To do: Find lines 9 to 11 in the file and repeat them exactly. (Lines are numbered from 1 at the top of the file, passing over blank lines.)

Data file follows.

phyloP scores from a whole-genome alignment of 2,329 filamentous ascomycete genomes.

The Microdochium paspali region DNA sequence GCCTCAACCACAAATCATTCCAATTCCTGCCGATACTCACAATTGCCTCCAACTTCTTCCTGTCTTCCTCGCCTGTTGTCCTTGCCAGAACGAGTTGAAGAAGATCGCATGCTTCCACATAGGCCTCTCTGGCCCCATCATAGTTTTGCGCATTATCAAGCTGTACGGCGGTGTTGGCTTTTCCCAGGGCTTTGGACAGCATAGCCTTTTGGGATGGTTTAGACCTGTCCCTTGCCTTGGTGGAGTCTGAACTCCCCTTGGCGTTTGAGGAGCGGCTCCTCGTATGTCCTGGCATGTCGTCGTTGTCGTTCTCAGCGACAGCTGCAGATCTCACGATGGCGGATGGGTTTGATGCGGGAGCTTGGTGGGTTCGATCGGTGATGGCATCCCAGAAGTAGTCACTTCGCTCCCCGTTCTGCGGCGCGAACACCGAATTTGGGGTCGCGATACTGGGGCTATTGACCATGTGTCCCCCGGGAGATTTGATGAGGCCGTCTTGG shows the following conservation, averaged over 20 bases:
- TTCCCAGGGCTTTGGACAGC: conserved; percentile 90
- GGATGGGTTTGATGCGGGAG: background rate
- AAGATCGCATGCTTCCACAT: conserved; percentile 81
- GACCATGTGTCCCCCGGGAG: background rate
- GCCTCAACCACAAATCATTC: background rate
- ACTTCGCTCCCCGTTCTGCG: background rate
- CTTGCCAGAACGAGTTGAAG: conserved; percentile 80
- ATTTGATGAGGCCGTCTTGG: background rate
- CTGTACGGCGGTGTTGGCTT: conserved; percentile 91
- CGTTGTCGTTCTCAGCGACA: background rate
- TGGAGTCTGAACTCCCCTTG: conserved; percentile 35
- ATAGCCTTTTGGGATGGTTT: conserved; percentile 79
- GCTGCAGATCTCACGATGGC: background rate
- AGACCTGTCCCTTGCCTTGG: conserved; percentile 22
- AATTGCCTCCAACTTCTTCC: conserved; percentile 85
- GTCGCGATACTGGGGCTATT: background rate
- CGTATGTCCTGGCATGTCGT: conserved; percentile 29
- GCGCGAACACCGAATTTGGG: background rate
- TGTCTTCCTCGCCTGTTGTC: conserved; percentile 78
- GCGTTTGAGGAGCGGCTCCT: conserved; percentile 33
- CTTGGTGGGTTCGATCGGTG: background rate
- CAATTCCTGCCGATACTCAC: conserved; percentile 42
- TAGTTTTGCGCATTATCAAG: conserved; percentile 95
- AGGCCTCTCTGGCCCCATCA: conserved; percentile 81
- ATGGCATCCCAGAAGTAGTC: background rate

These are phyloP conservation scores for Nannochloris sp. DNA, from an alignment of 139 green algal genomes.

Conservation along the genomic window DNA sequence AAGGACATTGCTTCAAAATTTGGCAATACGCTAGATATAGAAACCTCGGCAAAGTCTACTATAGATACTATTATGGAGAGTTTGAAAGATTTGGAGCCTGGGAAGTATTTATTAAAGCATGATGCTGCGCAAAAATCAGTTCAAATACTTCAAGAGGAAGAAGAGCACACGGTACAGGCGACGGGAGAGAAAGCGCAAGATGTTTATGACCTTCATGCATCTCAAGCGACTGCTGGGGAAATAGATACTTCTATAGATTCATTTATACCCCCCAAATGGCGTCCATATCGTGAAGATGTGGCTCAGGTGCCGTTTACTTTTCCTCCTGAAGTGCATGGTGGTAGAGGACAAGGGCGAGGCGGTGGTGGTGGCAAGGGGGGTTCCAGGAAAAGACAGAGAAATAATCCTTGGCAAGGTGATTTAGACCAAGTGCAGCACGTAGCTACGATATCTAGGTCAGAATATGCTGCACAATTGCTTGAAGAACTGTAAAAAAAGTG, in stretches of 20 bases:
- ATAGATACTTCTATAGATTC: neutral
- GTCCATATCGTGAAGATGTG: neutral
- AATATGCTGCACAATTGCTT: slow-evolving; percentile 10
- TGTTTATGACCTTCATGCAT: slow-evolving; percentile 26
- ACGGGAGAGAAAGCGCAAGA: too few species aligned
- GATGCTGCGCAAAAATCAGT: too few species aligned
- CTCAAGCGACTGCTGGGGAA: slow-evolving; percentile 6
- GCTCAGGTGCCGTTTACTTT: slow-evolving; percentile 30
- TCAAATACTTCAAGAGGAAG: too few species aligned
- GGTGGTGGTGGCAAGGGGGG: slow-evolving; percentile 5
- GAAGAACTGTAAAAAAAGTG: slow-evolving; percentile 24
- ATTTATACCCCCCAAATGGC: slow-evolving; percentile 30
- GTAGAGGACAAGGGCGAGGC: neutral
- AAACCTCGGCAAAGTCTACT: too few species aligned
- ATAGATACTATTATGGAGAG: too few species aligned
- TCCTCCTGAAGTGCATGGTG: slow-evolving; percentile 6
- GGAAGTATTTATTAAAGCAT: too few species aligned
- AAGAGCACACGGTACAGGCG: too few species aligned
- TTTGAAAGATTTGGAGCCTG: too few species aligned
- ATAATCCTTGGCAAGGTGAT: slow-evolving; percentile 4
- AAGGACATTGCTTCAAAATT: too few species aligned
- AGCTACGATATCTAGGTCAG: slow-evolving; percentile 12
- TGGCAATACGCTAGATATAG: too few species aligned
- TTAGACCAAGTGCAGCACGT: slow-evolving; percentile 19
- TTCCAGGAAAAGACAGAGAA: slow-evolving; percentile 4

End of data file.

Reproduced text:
- CTTGCCAGAACGAGTTGAAG: conserved; percentile 80
- ATTTGATGAGGCCGTCTTGG: background rate
- CTGTACGGCGGTGTTGGCTT: conserved; percentile 91